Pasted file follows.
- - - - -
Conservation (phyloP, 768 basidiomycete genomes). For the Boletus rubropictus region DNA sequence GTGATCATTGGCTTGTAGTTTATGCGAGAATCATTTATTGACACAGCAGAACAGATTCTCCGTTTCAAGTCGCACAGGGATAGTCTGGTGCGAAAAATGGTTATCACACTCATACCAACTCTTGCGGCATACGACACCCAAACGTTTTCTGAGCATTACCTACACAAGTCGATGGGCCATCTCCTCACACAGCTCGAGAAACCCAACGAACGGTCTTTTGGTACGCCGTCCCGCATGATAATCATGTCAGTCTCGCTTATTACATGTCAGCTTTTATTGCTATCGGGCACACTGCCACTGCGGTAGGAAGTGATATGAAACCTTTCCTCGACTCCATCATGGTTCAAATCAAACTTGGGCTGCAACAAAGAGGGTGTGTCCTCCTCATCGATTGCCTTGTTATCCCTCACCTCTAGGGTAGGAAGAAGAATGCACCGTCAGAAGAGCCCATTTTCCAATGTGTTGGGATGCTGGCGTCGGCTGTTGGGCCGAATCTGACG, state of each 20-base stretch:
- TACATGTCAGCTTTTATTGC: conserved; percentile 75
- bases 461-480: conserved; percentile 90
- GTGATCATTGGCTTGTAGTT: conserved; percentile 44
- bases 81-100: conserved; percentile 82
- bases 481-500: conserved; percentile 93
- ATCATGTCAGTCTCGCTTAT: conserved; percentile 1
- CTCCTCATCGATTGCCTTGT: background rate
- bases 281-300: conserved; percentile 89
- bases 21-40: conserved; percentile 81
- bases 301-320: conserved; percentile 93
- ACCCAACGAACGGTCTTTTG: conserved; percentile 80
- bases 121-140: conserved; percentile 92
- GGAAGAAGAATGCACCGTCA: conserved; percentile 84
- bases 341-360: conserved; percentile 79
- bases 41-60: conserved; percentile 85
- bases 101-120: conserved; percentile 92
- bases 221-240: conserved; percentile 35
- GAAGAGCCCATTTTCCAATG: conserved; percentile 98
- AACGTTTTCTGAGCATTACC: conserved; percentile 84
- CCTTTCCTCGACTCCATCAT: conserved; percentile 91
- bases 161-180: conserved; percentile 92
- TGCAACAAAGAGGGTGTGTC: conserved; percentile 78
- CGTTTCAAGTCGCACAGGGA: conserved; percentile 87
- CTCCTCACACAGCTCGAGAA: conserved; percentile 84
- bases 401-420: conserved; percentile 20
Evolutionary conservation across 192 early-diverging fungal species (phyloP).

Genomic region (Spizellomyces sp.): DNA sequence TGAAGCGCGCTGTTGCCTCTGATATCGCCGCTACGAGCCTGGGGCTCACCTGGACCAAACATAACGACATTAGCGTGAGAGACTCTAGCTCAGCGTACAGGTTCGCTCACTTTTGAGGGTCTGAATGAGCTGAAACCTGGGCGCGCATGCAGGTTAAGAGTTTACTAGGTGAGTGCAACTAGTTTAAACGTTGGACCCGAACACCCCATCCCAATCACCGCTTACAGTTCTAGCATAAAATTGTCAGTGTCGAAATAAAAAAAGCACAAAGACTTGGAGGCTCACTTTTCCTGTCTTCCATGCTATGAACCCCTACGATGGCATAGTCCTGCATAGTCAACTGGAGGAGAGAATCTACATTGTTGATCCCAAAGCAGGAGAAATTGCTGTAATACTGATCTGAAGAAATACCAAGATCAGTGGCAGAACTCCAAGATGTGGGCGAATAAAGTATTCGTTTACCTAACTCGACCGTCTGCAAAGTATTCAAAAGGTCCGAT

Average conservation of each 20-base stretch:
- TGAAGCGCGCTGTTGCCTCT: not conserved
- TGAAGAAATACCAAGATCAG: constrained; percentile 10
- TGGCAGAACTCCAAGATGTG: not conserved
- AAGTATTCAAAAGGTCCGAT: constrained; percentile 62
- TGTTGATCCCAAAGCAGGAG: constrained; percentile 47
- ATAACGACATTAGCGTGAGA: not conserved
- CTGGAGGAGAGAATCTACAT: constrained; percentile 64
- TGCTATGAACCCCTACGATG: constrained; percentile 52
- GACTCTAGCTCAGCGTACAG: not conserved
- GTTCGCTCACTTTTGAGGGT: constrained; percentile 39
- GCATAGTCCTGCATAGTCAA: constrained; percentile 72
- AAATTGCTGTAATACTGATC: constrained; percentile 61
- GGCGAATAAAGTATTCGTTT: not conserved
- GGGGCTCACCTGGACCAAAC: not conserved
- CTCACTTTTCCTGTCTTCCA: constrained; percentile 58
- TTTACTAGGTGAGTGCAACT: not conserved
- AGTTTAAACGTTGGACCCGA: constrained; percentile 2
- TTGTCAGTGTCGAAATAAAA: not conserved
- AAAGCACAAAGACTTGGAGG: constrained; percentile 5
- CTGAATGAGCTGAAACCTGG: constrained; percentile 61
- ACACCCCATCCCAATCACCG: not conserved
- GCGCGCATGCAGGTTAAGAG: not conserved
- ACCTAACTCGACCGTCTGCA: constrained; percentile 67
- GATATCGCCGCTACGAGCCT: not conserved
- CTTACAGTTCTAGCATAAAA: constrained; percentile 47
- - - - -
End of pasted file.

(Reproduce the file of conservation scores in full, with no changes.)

Conservation (phyloP, 768 basidiomycete genomes). For the Boletus rubropictus region DNA sequence GTGATCATTGGCTTGTAGTTTATGCGAGAATCATTTATTGACACAGCAGAACAGATTCTCCGTTTCAAGTCGCACAGGGATAGTCTGGTGCGAAAAATGGTTATCACACTCATACCAACTCTTGCGGCATACGACACCCAAACGTTTTCTGAGCATTACCTACACAAGTCGATGGGCCATCTCCTCACACAGCTCGAGAAACCCAACGAACGGTCTTTTGGTACGCCGTCCCGCATGATAATCATGTCAGTCTCGCTTATTACATGTCAGCTTTTATTGCTATCGGGCACACTGCCACTGCGGTAGGAAGTGATATGAAACCTTTCCTCGACTCCATCATGGTTCAAATCAAACTTGGGCTGCAACAAAGAGGGTGTGTCCTCCTCATCGATTGCCTTGTTATCCCTCACCTCTAGGGTAGGAAGAAGAATGCACCGTCAGAAGAGCCCATTTTCCAATGTGTTGGGATGCTGGCGTCGGCTGTTGGGCCGAATCTGACG, state of each 20-base stretch:
- TACATGTCAGCTTTTATTGC: conserved; percentile 75
- bases 461-480: conserved; percentile 90
- GTGATCATTGGCTTGTAGTT: conserved; percentile 44
- bases 81-100: conserved; percentile 82
- bases 481-500: conserved; percentile 93
- ATCATGTCAGTCTCGCTTAT: conserved; percentile 1
- CTCCTCATCGATTGCCTTGT: background rate
- bases 281-300: conserved; percentile 89
- bases 21-40: conserved; percentile 81
- bases 301-320: conserved; percentile 93
- ACCCAACGAACGGTCTTTTG: conserved; percentile 80
- bases 121-140: conserved; percentile 92
- GGAAGAAGAATGCACCGTCA: conserved; percentile 84
- bases 341-360: conserved; percentile 79
- bases 41-60: conserved; percentile 85
- bases 101-120: conserved; percentile 92
- bases 221-240: conserved; percentile 35
- GAAGAGCCCATTTTCCAATG: conserved; percentile 98
- AACGTTTTCTGAGCATTACC: conserved; percentile 84
- CCTTTCCTCGACTCCATCAT: conserved; percentile 91
- bases 161-180: conserved; percentile 92
- TGCAACAAAGAGGGTGTGTC: conserved; percentile 78
- CGTTTCAAGTCGCACAGGGA: conserved; percentile 87
- CTCCTCACACAGCTCGAGAA: conserved; percentile 84
- bases 401-420: conserved; percentile 20
Evolutionary conservation across 192 early-diverging fungal species (phyloP).

Genomic region (Spizellomyces sp.): DNA sequence TGAAGCGCGCTGTTGCCTCTGATATCGCCGCTACGAGCCTGGGGCTCACCTGGACCAAACATAACGACATTAGCGTGAGAGACTCTAGCTCAGCGTACAGGTTCGCTCACTTTTGAGGGTCTGAATGAGCTGAAACCTGGGCGCGCATGCAGGTTAAGAGTTTACTAGGTGAGTGCAACTAGTTTAAACGTTGGACCCGAACACCCCATCCCAATCACCGCTTACAGTTCTAGCATAAAATTGTCAGTGTCGAAATAAAAAAAGCACAAAGACTTGGAGGCTCACTTTTCCTGTCTTCCATGCTATGAACCCCTACGATGGCATAGTCCTGCATAGTCAACTGGAGGAGAGAATCTACATTGTTGATCCCAAAGCAGGAGAAATTGCTGTAATACTGATCTGAAGAAATACCAAGATCAGTGGCAGAACTCCAAGATGTGGGCGAATAAAGTATTCGTTTACCTAACTCGACCGTCTGCAAAGTATTCAAAAGGTCCGAT

Average conservation of each 20-base stretch:
- TGAAGCGCGCTGTTGCCTCT: not conserved
- TGAAGAAATACCAAGATCAG: constrained; percentile 10
- TGGCAGAACTCCAAGATGTG: not conserved
- AAGTATTCAAAAGGTCCGAT: constrained; percentile 62
- TGTTGATCCCAAAGCAGGAG: constrained; percentile 47
- ATAACGACATTAGCGTGAGA: not conserved
- CTGGAGGAGAGAATCTACAT: constrained; percentile 64
- TGCTATGAACCCCTACGATG: constrained; percentile 52
- GACTCTAGCTCAGCGTACAG: not conserved
- GTTCGCTCACTTTTGAGGGT: constrained; percentile 39
- GCATAGTCCTGCATAGTCAA: constrained; percentile 72
- AAATTGCTGTAATACTGATC: constrained; percentile 61
- GGCGAATAAAGTATTCGTTT: not conserved
- GGGGCTCACCTGGACCAAAC: not conserved
- CTCACTTTTCCTGTCTTCCA: constrained; percentile 58
- TTTACTAGGTGAGTGCAACT: not conserved
- AGTTTAAACGTTGGACCCGA: constrained; percentile 2
- TTGTCAGTGTCGAAATAAAA: not conserved
- AAAGCACAAAGACTTGGAGG: constrained; percentile 5
- CTGAATGAGCTGAAACCTGG: constrained; percentile 61
- ACACCCCATCCCAATCACCG: not conserved
- GCGCGCATGCAGGTTAAGAG: not conserved
- ACCTAACTCGACCGTCTGCA: constrained; percentile 67
- GATATCGCCGCTACGAGCCT: not conserved
- CTTACAGTTCTAGCATAAAA: constrained; percentile 47